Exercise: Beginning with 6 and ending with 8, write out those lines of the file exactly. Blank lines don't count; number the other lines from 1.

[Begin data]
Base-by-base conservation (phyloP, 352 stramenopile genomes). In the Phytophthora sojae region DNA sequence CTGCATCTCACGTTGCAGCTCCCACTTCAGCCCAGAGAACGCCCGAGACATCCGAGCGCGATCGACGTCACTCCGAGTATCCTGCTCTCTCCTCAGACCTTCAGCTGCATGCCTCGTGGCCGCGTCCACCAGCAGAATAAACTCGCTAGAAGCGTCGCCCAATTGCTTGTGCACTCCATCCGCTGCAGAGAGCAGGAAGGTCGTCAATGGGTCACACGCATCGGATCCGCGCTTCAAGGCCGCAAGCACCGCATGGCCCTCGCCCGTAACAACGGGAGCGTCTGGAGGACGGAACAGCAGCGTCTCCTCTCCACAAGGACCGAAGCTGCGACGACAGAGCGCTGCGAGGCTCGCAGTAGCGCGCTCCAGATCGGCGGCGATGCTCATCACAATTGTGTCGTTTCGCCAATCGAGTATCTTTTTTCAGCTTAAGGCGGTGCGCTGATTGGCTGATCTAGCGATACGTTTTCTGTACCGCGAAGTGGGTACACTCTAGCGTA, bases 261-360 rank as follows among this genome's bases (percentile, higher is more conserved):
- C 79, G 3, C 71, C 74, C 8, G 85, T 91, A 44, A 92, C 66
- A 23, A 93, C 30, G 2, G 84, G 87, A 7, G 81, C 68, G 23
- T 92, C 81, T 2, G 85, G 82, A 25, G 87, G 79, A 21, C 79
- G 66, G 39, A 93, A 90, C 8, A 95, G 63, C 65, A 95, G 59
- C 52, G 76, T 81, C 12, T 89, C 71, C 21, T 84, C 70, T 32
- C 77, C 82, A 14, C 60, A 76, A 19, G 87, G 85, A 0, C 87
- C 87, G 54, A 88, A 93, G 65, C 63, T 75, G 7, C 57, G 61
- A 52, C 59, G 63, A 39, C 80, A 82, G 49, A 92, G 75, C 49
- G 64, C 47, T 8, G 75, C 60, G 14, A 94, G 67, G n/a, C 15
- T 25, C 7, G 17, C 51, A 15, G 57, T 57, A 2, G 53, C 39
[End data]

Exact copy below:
- C 52, G 76, T 81, C 12, T 89, C 71, C 21, T 84, C 70, T 32
- C 77, C 82, A 14, C 60, A 76, A 19, G 87, G 85, A 0, C 87
- C 87, G 54, A 88, A 93, G 65, C 63, T 75, G 7, C 57, G 61